The big problem was that people would see you ride well in the first moto or qualifying or one week, and then the next week, second moto, whatever it was, it would be tough for you to do it again. That just leads to weirdo mysteries and stories. We knew that you had some sort of injuries from this big crash, but do you feel like you almost got unfair treatment because people almost couldn’t understand exactly what was going on? You’d be the fastest guy for the first half of the day, and the next moto you would struggle. It was kind of weird. Did you sense that, that people couldn’t necessarily even figure out what was going on? Being not so consistent, like we talked about, my injuries, they never helped me. I had trainers, some French trainers, I had a lot of trainers in my years. It’s always tough because they’re like, “Can you go run a 10k today?” And I’m like, “No, I can’t. I don’t feel good.” But I can’t say I’m not feeling good, because nobody is going to employ me if I have health problems. So, I’m trying my best to get to where I’m at, but I have a stomach problem, maybe, and they’re going to be scared, even though they know I’m good.
You’d hear people say, “I guess he’s just lazy. He just doesn’t want to train.” But we also knew there were these mysterious internal injuries you were dealing with. It had to be just weird.
I was by myself also and my English wasn’t amazing at the time. Everything was tough. The injuries were tough. Dealing with the people was tough. Adapting to the people here also was tough. My stomach was giving me a lot of problems. So, I was trying to focus on myself and a lot of people talked and said bad stuff about me, but at the time I didn’t have the time to focus on that. I would just rather focus on myself. I had so many different problems that I had to take care of and flew back to Europe and did all kinds of stuff with my stomach. Even this year before the championship, they took my gall bladder out to help me finally even feel better, because of my injury and all the pills that I took in the past because other injuries. It was quite the big deal for about ten years.
Did taking the gall bladder out actually help? Are you doing better now with the stomach?
Yeah, much better. Even last year I was trying to eat with going out with friends and stuff like this and sometimes I would just tell them, “I can’t because just my stomach hurts.” I had some rocks or whatever you would say in the gall bladder and they took it out. So I feel so much better. Now probably 90 percent of the time I can go out and eat out with friends. I used to eat one or two hours after everyone. I always enjoy my food cold because of waiting every single day for my stomach to feel okay, then I can eat. So whenever I’m okay I’ll just eat right away. At the race it was the same thing. At the end of the day once I’m exhausted and my stomach is okay, I’ll just eat whatever I can. I was just like, I have nothing [inside my stomach].
Did I hear rumors that sweating was a problem too?
I don’t think I had problems like that. I think it was more I was getting hot because of all the [other] problems I had. My body temperature would be the same. It was just like if it’s too hot and I don’t have any food or I cannot drink, for sure I’m going to be exhausted. So second moto was usually tougher for me, especially when it was hot.
Can you explain what happened for 2011? You had two great seasons in the 250s in 2009 and 2010. Won two supercross titles, could have won two outdoor titles as well. You ended up not even getting a 450 ride. From your perspective, what happened? I don't know if anyone’s even asked your side of it.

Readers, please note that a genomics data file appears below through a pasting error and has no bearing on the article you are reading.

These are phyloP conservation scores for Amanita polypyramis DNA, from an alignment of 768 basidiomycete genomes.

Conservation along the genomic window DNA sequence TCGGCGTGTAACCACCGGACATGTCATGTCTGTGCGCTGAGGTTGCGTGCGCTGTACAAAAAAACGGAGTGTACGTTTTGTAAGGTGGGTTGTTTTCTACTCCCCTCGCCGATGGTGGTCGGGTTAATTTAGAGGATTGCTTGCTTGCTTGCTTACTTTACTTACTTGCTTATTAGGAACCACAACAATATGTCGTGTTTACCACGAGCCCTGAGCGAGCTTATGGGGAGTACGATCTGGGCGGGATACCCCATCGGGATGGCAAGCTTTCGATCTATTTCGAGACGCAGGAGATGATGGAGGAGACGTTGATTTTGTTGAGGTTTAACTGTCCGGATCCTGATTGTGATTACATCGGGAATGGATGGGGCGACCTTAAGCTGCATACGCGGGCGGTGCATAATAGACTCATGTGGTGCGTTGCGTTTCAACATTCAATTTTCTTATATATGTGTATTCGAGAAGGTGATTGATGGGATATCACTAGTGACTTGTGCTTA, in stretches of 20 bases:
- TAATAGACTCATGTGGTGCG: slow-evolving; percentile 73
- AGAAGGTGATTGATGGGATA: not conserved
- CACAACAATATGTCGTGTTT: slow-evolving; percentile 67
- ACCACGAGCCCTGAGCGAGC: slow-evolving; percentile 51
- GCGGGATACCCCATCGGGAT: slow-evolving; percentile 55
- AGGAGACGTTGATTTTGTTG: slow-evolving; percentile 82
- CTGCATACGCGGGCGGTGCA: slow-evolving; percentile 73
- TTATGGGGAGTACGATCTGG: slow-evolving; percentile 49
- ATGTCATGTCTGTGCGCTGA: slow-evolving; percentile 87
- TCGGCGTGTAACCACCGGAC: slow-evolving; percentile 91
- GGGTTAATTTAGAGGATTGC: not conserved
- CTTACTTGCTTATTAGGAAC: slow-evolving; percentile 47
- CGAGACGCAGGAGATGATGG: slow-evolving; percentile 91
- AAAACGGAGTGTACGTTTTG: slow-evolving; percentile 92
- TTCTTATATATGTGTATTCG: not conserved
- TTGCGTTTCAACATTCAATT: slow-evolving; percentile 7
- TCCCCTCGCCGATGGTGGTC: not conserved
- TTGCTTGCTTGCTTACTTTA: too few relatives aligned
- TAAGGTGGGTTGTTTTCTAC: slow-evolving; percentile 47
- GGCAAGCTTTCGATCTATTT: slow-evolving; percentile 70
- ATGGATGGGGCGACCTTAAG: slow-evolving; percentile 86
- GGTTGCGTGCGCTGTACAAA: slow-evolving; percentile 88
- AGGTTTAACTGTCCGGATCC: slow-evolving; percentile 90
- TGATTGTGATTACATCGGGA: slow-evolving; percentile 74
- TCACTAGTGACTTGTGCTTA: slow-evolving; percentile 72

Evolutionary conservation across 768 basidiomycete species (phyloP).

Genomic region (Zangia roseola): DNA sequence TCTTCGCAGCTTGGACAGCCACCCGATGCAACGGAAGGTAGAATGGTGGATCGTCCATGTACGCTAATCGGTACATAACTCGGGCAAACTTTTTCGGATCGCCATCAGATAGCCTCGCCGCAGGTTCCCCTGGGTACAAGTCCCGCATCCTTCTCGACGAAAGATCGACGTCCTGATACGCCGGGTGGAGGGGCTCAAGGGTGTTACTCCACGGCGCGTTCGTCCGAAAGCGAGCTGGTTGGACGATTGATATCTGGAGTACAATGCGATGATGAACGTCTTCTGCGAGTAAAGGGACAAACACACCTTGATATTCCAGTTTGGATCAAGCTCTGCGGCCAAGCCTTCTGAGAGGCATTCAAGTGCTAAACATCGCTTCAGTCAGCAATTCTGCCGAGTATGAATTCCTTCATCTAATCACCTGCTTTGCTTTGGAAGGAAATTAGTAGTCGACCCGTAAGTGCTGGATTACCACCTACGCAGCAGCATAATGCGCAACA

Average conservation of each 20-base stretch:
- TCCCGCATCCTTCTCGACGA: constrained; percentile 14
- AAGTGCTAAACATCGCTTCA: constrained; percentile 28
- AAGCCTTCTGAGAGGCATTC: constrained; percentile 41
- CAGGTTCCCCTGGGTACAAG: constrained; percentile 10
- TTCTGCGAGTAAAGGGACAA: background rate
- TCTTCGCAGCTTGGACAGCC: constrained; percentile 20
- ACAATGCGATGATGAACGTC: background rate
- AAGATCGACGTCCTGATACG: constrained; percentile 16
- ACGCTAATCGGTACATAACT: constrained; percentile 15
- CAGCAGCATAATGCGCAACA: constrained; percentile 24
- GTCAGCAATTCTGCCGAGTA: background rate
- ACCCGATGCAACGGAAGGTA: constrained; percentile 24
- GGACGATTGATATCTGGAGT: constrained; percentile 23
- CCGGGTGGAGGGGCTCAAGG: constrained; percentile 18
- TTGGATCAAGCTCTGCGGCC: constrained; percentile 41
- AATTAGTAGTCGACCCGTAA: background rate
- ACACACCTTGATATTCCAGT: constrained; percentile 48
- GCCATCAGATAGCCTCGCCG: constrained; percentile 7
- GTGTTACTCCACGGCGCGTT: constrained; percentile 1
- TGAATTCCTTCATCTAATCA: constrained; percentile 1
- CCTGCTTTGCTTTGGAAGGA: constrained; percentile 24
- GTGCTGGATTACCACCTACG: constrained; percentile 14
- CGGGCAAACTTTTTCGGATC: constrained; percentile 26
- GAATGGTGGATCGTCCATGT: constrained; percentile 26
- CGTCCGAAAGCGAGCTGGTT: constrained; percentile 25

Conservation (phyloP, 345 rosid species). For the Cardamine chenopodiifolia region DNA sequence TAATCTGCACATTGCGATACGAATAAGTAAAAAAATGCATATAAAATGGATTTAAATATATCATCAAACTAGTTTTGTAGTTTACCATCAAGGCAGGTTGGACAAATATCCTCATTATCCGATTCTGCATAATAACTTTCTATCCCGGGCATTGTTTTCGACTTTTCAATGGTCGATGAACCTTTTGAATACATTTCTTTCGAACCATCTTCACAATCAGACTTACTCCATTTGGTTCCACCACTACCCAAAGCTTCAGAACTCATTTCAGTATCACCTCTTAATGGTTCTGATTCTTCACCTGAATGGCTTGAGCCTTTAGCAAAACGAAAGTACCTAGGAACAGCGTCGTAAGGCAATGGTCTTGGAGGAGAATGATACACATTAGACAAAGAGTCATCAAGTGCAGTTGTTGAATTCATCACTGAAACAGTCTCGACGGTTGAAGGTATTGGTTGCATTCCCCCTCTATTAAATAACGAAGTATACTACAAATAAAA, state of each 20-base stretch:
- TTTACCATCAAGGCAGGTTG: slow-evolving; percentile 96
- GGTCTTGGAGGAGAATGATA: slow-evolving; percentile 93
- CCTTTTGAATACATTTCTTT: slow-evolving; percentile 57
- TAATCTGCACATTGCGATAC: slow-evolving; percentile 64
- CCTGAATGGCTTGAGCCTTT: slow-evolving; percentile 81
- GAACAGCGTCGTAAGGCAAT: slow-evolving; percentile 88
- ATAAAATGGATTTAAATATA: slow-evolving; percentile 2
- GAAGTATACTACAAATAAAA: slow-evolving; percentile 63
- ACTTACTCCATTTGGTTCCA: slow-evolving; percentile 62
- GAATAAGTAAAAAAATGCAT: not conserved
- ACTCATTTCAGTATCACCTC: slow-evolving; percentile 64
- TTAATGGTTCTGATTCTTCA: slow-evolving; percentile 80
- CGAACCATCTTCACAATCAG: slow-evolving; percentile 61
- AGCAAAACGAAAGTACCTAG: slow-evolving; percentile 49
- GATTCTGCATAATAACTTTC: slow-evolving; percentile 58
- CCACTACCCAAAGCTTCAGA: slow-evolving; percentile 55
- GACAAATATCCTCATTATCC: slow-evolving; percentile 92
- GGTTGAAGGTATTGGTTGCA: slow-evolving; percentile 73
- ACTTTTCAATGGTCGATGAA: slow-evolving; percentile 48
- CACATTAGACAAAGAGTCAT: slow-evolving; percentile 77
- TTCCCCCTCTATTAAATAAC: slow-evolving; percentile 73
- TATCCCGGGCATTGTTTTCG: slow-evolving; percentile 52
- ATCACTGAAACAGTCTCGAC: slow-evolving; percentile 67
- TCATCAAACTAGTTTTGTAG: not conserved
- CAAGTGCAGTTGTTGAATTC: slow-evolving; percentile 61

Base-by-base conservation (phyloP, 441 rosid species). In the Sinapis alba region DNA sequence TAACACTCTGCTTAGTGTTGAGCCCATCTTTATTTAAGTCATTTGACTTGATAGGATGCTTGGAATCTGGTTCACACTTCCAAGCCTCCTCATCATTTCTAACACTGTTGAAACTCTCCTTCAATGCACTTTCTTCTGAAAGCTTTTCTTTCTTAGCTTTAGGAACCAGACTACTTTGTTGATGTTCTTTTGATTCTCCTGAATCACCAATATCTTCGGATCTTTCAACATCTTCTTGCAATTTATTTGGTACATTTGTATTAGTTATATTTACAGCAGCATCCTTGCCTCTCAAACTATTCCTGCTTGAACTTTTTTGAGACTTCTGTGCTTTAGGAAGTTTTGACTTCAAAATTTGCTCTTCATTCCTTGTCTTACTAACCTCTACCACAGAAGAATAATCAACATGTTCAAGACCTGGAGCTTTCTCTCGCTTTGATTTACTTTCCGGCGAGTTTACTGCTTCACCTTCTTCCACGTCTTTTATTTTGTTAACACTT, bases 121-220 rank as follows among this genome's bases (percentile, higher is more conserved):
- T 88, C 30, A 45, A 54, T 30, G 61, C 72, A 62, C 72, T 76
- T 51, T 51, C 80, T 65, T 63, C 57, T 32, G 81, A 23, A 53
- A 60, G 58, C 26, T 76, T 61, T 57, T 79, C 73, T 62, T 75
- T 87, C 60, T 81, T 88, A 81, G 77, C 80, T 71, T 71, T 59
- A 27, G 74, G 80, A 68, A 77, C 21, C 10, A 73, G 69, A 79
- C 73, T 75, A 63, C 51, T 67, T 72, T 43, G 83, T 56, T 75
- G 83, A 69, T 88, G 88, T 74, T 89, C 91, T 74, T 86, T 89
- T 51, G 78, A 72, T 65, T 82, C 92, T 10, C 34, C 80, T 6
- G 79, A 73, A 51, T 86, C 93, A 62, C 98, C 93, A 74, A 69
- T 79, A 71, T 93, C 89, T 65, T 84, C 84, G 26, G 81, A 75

The French media asked me many times and I told them the story. I told my agent, and my agent was 100 percent with me; we said we were going to stick with Kawi because we believed in the bike. It was the right direction for us, going with RV [Ryan Villopoto] at Kawi. At the time, it was Mike Fisher [as Kawasaki team manager] and we never, ever got the offer. Then Mike Fisher said that I wanted too much money, but we never got anything and never even asked for money. I refused Suzuki. I remember I met with [Roger] DeCoster and it was a great deal, but all I wanted is to ride the Kawi. The only thing I wanted to do after two championships is to win another championship on the 450, or at least give me the chance to win. I knew the bike was good. I won a lot of races in Europe with the 450 Kawi. I was like, “All I want is this.” They promised me the deal, and then never, ever gave it to me. I don't know why. I think it’s that Mike Fisher never gave it to me because that’s what my agent said. But I don't know what the deal is. I wish I would have made another decision, because I had [offers from] KTM and Suzuki, but at the time I was young. I was like, “All I want is Kawi.” My agent said we got the spot for you. There was nobody else. There was RV, and it’s your spot. Either my agent didn’t do a good job either or it was Mike Fisher at Kawi. I talked to the Japanese and everybody was on board, even Kawi Europe. They were all, “We’re signing CP.” I was very surprised.
Talk about the fit that you had with Bobby Hewitt at Rockstar Husky? It seemed like a perfect marriage.
Finally got an amazing team, especially Bobby as the team manager. The bike is good. Like I said, if I knew [that Kawasaki would not offer me a ride] I would have went KTM right away in 2011, but I don’t think they were the best bike at the time. I didn’t think Kawi would let me down like this. If I would have asked too much money, and you guys know me, I would have said straight up, “I asked too much money.” I’m pretty direct, but I’ve never got an offer for a dime, like even a thousand bucks. He [Mike Fisher] never gave me anything. I’m still waiting on the contract. [Laughs] I deserved the spot. I think also RV [Villopoto] was a friend of mine, and then we were not friends anymore. So I think he didn’t want me in the team as well because we stopped being friends. I beat him before and they were not very happy about that at the time. In 2007 when I came to the U.S. and won a race he was pretty pissed off.